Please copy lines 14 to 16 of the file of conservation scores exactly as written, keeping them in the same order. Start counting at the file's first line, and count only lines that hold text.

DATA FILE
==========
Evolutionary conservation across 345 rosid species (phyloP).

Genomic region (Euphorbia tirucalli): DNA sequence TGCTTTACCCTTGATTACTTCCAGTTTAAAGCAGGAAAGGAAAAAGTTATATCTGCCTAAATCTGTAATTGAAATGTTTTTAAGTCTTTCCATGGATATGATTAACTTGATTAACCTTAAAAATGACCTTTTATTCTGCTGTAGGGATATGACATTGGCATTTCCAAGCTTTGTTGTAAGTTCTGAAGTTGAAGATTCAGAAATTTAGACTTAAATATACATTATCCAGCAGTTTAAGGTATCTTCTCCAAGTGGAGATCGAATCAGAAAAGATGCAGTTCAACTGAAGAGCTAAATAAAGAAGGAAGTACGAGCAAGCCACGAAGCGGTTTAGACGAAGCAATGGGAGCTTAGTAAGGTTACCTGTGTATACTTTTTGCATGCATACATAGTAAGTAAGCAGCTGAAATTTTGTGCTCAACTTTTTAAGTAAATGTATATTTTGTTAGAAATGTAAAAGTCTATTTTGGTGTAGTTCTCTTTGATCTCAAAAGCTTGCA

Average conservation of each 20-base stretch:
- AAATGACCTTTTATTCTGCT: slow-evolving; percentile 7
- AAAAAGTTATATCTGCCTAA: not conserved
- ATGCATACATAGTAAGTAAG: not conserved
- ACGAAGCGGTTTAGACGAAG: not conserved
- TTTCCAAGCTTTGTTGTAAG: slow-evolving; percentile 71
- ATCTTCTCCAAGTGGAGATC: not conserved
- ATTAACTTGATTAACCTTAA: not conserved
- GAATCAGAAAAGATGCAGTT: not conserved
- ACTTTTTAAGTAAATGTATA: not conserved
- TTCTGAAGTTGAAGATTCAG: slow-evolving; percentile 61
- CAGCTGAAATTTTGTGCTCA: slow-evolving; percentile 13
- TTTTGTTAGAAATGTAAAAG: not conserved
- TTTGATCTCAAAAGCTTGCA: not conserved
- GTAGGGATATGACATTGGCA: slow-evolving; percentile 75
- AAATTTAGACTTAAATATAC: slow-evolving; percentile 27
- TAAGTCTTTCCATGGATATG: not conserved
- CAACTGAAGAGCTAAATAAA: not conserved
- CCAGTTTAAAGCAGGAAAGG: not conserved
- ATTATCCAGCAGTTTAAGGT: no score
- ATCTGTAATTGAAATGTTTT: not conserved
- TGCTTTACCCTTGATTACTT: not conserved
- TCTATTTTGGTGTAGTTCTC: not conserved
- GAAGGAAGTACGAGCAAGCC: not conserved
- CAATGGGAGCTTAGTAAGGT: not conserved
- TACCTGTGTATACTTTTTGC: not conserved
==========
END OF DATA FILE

- CAGCTGAAATTTTGTGCTCA: slow-evolving; percentile 13
- TTTTGTTAGAAATGTAAAAG: not conserved
- TTTGATCTCAAAAGCTTGCA: not conserved